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The COVID-19 pandemic has greatly disrupted daily life, restricting people to their homes and preventing them from going into the office to work. In response, many companies are hurriedly changing over to a remote-capable workforce and having their employees work from home. This strategy can be highly effective, but if a company and its team isn’t careful, it can also be risky.
Many businesses have had no choice but to shut down as “non-essential” businesses are closed. While the definition of an “essential” business varies from place to place, the Department of Homeland Security and the Cybersecurity and Infrastructure Security Agency have provided some general guidelines describing what kind of services should be seen as essential.
This list includes many businesses who could conceivably operate on a remote basis, if they had the internal capabilities. Unfortunately, this often isn’t the most secure option. Let’s review why working from home can be less secure than working in the office, and what you can do to help minimize these effects.
As you would expect, there are a lot of factors that can serve as a detriment to remote work’s inherent security. This is exacerbated by the fact that there is currently a global health disaster that cybercriminals can use to their advantage:
Therefore, cybercriminals have the opportunity to use many of their favorite tactics to their advantage. Researchers and cybersecurity professionals have seen an uptick in ransomware attacks, remote access tools, and trojans, thanks to cybercriminals using COVID-19 as bait during their phishing attacks by playing off the stress that the coronavirus is causing in many people. It doesn’t help that many remote workers will check their personal emails alongside their professional ones, adding to the chances of a successful attack via their email. Others will pose as the hiring organization itself to swindle remote employees.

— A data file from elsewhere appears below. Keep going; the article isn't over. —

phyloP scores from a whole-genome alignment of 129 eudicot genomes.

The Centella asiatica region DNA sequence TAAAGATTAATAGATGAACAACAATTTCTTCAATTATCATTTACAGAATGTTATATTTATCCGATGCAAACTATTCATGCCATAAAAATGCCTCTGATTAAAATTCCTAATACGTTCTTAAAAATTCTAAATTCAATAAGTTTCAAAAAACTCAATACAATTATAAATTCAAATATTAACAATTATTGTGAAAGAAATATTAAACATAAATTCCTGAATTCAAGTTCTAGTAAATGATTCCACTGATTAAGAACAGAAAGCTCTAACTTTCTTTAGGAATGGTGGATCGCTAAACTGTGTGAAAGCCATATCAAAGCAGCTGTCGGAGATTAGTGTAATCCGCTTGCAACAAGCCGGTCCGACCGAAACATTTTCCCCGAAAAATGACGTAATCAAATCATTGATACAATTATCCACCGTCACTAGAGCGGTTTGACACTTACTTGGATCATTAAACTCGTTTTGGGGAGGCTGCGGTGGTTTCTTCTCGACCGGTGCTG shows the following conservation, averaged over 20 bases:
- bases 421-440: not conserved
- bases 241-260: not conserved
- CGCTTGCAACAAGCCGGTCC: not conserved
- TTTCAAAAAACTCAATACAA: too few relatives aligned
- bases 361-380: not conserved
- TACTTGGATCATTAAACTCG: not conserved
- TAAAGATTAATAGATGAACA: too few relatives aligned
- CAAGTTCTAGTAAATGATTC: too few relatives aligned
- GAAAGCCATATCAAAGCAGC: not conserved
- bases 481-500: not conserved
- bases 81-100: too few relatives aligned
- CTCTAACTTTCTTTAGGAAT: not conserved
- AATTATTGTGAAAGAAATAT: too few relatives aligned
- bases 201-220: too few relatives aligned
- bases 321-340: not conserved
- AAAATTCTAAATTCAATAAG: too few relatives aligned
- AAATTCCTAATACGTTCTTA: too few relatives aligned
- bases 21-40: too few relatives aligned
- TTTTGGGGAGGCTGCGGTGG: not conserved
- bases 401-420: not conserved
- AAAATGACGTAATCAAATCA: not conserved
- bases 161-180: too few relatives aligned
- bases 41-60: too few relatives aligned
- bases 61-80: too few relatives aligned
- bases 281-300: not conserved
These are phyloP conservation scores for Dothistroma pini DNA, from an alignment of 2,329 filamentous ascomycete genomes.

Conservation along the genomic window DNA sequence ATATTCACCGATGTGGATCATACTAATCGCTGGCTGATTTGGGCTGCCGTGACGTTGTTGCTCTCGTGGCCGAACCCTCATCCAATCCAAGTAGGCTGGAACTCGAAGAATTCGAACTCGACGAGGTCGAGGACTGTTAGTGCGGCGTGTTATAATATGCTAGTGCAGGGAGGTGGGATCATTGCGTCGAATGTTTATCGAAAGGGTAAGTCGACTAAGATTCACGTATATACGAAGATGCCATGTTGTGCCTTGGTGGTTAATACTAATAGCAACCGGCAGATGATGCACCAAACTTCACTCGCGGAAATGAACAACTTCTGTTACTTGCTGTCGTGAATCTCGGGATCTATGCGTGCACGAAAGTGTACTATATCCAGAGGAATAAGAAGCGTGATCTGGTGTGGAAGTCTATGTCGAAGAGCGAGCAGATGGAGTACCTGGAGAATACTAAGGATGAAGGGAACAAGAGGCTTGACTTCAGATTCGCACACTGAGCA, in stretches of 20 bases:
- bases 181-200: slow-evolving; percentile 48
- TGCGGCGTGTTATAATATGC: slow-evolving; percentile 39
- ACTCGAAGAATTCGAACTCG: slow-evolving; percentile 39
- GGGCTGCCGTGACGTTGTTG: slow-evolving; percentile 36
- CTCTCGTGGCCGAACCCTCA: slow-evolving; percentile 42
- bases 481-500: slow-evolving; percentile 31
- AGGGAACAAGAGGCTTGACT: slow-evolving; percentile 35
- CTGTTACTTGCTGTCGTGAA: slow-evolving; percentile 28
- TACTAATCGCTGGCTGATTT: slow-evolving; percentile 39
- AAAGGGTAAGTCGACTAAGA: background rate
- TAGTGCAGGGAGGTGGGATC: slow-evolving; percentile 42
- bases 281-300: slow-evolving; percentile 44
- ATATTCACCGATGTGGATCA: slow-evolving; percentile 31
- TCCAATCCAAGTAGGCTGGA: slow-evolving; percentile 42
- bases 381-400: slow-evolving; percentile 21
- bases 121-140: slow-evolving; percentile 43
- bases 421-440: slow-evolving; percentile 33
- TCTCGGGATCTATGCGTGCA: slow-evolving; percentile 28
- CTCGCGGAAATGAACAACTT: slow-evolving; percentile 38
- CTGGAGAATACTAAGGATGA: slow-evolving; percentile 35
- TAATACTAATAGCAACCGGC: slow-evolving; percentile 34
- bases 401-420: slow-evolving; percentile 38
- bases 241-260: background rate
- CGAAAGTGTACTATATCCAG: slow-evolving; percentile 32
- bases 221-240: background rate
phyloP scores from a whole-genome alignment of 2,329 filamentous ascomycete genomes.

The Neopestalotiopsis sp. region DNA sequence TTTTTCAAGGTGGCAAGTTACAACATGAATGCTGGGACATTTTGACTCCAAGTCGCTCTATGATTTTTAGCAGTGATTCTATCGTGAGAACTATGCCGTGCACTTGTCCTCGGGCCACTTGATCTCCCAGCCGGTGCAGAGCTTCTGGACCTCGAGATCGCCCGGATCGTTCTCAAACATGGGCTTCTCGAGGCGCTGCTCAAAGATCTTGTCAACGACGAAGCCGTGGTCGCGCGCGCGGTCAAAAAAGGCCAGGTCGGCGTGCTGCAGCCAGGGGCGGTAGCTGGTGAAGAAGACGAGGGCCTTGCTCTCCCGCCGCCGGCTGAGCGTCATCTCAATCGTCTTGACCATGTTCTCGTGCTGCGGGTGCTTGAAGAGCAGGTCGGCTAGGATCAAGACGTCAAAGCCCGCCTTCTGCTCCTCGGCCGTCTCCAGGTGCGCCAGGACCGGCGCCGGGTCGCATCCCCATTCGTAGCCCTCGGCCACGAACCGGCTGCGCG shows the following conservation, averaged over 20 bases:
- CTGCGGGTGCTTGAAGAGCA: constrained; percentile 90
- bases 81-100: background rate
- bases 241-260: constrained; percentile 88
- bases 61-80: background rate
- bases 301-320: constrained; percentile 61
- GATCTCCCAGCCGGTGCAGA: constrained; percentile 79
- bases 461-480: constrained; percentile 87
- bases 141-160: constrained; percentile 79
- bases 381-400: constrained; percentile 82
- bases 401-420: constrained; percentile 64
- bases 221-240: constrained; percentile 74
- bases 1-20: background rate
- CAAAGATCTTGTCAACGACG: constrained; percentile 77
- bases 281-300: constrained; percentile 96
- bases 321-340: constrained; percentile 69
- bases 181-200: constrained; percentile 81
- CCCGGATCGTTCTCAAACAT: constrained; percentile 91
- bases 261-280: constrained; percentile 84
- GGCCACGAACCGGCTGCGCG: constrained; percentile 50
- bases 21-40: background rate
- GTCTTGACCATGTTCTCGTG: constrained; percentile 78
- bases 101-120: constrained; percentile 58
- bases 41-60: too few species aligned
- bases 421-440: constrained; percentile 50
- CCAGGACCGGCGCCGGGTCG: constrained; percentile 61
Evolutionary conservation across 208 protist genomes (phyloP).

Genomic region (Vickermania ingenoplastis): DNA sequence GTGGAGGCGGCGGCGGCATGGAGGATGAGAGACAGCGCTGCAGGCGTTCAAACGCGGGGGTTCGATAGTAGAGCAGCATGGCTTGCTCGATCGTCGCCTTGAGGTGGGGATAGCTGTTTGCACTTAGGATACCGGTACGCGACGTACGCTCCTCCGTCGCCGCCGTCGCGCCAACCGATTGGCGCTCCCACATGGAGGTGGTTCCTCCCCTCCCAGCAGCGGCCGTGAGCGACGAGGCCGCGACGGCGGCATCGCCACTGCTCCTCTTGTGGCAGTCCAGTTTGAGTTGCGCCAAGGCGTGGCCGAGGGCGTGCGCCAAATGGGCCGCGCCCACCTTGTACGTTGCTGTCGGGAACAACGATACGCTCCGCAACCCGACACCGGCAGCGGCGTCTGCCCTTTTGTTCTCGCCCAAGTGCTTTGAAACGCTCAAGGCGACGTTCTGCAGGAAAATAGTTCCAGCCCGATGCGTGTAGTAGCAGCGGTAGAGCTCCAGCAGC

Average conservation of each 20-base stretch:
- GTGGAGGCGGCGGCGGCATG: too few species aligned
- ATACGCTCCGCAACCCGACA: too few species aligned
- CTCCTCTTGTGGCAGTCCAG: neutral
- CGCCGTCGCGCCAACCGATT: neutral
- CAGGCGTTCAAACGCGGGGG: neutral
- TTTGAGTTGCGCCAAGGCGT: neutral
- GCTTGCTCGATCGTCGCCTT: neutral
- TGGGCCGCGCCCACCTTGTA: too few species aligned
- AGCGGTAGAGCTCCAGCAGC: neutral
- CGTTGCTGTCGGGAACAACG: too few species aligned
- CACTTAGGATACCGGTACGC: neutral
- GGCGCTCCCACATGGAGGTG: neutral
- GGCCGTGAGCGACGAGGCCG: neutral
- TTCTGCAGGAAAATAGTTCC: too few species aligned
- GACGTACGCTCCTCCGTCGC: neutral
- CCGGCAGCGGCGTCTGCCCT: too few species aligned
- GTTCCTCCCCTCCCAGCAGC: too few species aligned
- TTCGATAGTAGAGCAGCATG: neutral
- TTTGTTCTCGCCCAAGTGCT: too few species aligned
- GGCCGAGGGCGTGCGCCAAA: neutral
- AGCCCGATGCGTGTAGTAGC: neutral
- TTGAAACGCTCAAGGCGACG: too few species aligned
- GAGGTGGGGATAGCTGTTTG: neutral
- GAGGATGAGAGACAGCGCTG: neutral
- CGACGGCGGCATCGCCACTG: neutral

To be fair, attackers are also seeing more success in targeting businesses directly, while security is put on the back burner as they focus on their COVID-19 preparedness.
As we mentioned earlier, businesses are also generally ill-prepared for this kind of event, especially those who operate in industries that aren’t commonly associated with remote operations, and whose systems are often outdated and poorly maintained, and/or proprietary in nature and not conducive to remote capabilities. Industries that face particular regulations and certification requirements have another hurdle to clear.
While it is unfortunately going to be a reactive response at this point instead of a proactive measure, businesses can adopt certain solutions that will assist them in securing their remote workers from attack.
While the COVID-19 pandemic may be providing businesses with the motivation to put these measures into place now, these measures and other recommended best practices should always be followed. Digital Seattle can help you put them into place whether you’re an essential business or not. Give us a call at (206) 709-9556 to learn more.